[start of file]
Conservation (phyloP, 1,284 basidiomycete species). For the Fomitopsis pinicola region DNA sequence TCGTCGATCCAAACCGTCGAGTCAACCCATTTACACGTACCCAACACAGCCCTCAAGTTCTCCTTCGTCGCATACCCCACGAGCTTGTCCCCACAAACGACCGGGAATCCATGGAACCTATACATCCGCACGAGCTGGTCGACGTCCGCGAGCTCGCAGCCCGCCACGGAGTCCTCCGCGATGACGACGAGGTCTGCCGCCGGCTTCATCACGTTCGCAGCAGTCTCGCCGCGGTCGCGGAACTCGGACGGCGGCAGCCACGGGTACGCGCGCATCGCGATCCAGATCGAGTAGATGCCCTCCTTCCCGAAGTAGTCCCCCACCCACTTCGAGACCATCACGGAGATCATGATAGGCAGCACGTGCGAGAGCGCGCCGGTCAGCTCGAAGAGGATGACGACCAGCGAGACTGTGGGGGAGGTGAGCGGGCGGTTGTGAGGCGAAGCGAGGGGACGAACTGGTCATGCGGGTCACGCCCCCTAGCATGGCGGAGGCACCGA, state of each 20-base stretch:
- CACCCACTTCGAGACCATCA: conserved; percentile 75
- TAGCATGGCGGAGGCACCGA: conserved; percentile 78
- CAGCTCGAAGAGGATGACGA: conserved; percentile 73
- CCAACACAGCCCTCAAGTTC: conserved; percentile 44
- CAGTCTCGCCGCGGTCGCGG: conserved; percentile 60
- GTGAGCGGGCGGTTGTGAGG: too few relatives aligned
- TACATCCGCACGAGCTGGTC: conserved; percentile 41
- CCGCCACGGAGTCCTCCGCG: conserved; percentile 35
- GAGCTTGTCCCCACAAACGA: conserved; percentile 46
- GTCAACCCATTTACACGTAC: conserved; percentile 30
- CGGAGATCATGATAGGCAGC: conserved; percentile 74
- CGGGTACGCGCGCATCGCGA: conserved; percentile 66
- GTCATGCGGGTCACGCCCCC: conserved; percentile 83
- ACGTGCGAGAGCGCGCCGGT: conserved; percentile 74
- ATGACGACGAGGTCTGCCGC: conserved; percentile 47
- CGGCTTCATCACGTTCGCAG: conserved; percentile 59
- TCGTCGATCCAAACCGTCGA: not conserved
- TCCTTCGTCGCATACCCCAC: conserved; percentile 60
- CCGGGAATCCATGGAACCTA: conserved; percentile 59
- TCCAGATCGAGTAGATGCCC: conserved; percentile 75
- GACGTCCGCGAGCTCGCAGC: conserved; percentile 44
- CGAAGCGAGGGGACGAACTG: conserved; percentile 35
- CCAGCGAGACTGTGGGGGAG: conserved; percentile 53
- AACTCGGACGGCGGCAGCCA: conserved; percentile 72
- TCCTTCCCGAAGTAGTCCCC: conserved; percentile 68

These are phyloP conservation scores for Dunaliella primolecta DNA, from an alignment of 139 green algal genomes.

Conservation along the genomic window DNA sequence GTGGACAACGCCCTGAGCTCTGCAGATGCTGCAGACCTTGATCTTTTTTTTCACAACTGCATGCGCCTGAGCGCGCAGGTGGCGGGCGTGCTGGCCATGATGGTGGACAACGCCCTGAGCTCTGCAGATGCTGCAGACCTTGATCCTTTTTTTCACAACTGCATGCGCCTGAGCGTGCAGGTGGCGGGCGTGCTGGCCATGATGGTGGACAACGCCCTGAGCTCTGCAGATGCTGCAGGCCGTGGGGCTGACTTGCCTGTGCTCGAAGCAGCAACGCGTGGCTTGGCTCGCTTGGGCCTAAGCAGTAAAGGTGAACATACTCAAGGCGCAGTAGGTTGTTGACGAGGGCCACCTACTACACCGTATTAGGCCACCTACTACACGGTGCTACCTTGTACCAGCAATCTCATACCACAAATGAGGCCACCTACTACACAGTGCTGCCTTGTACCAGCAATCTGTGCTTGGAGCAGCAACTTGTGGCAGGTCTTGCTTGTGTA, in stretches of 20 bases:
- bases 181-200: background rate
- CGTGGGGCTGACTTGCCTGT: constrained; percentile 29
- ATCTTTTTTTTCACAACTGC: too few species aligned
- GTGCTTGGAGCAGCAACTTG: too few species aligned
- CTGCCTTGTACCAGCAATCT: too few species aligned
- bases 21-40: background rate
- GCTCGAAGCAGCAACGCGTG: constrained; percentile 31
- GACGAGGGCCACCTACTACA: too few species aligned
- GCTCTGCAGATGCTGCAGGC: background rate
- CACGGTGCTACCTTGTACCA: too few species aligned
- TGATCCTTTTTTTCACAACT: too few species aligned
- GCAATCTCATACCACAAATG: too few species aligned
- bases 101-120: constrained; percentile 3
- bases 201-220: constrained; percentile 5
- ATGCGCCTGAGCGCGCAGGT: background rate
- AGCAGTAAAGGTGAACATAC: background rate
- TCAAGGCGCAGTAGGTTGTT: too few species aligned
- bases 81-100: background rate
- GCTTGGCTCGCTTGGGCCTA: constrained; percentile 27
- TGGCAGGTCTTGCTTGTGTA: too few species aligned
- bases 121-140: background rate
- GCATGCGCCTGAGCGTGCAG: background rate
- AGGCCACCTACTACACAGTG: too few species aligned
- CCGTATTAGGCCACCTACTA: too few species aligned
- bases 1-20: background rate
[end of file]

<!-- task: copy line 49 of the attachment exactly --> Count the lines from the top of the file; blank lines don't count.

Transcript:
- bases 121-140: background rate